38 Weeks To Get Rich: WK20 – Take Accountability to Earn Equity

38 Weeks to Get Rich

Welcome to the “38 Weeks to Get Rich”, where each week we’ll break down a section from Naval’s iconic tweetstorm and interviews on the topics of wealth, freedom, money, status, and happiness.

The full PDF is available here.

What follows is my summary & key takeaways to help you digest the 127 page document.



Week 20: Take Accountability to Earn Equity

If you have high accountability, you’re less replaceable and you can get a piece of the business.


Accountability is linked to replaceability.
When you’re negotiating with other people, ultimately if someone else is making a decision about how to compensate you, that decision will be based on how replaceable you are. If you have high accountability, that makes you less replaceable.


Accountability becomes equity.
Employees earn salaries, but equity holders earn a portion of the upside (profits). People with no accountability earn the lowest wages because they’re the most replaceable. People with lots of accountability will earn a salary, but will also earn equity which gives them a much higher upside when the company/project does well.


Airline Pilots & Risk. 
A great example of accountability in a work context are airline pilots. The airplane’s captain has accountability of the plane and the flight. He likely gets paid much more than the flight attendants because he’s responsible for the flight.

The risk becomes, if you’re in charge and something bad happens, your name get’s linked to it. But in the context of business it’s rarely a matter of life-and-death.  Your failing as an app developer doesn’t kill a plane full of people.  So don’t be worried about taking risks and being accountable for them.


Strategy Failings vs Moral Failings.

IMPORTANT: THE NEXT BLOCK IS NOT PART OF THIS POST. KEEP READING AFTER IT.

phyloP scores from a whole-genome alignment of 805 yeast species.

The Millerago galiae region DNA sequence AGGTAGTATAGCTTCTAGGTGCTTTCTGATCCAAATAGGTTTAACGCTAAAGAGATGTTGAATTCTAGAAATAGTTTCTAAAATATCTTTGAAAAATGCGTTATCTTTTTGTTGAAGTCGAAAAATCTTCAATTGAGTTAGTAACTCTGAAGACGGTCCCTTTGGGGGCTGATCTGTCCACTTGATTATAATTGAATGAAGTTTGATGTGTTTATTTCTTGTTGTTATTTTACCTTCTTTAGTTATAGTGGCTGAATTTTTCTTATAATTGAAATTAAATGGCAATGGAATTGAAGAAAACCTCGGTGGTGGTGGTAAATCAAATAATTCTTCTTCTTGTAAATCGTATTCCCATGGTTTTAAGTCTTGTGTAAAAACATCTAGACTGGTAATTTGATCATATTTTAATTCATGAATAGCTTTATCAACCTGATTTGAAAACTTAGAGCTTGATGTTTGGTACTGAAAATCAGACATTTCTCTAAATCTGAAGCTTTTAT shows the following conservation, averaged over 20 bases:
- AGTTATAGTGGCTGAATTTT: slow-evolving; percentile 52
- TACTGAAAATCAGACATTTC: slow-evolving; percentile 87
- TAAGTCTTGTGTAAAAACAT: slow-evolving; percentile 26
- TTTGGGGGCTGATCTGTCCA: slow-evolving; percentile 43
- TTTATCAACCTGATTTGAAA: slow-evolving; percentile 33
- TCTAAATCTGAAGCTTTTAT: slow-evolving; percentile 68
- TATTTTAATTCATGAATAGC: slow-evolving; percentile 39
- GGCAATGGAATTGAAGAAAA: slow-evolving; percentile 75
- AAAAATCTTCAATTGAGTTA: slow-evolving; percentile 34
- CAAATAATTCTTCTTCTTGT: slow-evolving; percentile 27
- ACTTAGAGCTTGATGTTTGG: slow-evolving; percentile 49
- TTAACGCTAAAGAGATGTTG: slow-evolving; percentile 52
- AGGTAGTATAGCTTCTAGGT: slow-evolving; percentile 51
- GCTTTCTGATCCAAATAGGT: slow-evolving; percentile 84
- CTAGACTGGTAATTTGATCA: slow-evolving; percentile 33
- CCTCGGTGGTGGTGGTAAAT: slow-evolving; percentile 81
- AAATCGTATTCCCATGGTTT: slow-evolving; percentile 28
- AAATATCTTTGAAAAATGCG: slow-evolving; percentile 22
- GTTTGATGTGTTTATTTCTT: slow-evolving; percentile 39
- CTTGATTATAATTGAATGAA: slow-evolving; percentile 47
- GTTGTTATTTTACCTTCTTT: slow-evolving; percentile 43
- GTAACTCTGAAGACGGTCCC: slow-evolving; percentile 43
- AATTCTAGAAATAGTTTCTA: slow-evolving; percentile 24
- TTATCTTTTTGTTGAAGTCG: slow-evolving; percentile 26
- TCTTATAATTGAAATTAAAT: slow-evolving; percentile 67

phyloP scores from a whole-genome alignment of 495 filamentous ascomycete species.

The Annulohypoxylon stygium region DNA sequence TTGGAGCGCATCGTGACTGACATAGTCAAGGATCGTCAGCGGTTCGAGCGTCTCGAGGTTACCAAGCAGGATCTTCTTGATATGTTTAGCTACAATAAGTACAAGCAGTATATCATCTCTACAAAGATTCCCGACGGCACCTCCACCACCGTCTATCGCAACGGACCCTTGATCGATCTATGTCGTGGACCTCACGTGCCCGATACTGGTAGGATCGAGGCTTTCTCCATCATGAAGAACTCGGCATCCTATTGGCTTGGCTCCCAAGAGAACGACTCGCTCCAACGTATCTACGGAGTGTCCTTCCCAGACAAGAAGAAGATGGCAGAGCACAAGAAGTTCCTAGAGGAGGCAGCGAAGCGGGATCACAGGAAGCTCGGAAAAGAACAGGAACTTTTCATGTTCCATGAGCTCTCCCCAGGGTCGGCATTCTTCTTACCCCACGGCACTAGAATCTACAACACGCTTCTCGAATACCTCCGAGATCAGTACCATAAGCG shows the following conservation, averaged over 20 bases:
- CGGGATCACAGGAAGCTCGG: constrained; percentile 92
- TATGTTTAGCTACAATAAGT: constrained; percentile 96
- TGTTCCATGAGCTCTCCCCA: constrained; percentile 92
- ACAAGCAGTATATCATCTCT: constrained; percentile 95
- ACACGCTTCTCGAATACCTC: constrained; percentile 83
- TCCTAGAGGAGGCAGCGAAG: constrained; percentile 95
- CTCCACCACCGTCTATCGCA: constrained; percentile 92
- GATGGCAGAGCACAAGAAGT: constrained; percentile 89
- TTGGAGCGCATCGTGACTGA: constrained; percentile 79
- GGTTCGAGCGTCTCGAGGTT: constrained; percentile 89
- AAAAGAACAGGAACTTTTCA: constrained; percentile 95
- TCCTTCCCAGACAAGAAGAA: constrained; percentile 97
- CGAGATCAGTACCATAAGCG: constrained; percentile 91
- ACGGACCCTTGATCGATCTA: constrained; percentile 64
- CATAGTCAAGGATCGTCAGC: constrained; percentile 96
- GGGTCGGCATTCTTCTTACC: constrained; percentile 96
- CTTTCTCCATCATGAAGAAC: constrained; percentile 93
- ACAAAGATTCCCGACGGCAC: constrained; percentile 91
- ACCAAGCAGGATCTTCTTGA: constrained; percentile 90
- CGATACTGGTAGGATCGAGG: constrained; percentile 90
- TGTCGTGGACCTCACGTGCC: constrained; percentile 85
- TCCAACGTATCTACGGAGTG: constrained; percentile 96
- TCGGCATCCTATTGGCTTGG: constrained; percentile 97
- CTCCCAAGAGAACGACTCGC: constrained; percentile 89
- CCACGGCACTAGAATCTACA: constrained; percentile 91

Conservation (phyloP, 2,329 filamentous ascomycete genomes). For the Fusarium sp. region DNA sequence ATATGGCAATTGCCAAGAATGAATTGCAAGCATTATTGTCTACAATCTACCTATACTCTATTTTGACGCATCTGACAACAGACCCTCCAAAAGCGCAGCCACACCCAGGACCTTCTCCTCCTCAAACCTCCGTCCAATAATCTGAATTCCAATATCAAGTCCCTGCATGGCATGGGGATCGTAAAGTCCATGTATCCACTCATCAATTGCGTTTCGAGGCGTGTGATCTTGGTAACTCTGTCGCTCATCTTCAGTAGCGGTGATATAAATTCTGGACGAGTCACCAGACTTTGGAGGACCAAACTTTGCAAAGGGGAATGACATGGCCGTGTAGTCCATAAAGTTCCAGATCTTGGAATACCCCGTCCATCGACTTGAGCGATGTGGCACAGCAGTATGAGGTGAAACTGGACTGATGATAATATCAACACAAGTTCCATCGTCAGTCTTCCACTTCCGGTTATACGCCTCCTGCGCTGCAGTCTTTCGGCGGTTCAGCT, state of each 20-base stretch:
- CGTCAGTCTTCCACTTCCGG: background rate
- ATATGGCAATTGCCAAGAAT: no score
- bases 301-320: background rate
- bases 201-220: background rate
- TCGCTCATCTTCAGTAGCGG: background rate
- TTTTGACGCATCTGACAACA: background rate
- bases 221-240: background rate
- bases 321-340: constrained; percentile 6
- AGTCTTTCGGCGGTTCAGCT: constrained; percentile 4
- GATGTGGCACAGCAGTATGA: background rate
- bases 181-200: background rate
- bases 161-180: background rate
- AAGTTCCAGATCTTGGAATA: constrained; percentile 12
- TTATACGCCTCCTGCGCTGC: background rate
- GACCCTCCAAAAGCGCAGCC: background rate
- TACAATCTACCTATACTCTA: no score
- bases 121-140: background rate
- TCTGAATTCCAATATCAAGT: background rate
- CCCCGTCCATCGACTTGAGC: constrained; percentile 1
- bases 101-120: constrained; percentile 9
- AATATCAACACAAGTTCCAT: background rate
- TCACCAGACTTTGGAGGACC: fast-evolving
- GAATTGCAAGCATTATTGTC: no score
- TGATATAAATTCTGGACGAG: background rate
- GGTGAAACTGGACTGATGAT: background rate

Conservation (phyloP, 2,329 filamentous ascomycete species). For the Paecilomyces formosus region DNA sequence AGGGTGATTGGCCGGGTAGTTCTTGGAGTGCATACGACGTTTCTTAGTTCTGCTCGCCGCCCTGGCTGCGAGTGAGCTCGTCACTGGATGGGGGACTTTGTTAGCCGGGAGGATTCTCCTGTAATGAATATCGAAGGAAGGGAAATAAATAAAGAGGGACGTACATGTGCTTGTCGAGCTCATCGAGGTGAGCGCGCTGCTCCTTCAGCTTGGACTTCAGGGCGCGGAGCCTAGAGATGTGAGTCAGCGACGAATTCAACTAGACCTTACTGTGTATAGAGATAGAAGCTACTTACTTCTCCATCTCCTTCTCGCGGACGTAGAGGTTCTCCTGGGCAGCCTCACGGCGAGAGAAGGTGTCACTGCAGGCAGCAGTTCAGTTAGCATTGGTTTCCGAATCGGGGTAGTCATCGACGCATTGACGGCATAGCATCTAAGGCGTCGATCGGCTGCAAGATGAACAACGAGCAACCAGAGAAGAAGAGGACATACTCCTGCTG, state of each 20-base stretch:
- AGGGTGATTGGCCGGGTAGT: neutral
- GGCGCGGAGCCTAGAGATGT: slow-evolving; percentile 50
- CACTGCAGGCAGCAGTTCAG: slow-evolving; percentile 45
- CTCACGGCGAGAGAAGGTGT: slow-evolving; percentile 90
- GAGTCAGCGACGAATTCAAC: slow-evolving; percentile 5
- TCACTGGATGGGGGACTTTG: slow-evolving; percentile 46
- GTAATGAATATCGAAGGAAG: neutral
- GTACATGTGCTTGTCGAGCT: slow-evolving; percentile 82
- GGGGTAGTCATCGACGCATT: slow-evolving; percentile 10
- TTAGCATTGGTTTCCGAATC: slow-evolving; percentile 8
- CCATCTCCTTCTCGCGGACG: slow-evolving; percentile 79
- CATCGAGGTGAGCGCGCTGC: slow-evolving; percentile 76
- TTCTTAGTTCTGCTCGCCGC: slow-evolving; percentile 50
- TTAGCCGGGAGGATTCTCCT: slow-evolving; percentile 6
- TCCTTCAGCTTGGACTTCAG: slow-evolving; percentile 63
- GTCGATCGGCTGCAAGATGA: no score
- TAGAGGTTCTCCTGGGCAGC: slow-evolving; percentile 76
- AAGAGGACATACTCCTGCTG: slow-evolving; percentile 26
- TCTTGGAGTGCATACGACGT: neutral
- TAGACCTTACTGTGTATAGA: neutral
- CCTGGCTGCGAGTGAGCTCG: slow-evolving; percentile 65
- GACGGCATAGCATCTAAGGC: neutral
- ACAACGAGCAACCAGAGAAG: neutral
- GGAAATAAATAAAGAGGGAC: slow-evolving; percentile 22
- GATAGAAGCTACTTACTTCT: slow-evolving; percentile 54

In terms of business failings there are largely two types: strategic (or execution) failings and moral (or ethical) failings. People in general seem to be pretty forgiving of tactical or strategic failings.

If your business sets out to solve problem X, and your team gives it their best shot, and it doesn’t turn out the way you or your investors thought, people are disappointed. But if you were honest and tried hard, people will likely invest in you again.

On the other hand, if you’re cheating and lying and unethical, you’ve likely ruined your name and reputation. No one will invest in you again.

James Dyson (of Dyson vacuums) had over 5,000 prototypes that all failed. And yet, his investors stayed with him.

Bernie Madoff (of Madoff investments) was unethical and no his grandchildren will never be able to work in the investment industry. The family name has been destroyed.


Accountability doesn’t just mean you have to be successful.
You can fail terribly and still maintain all accountability; you’ll just lose the cash and time you’ve invested. But that “failure” won’t haunt you or prevent you from trying again.



I look forward to sharing more next week as we look at chapter 21.


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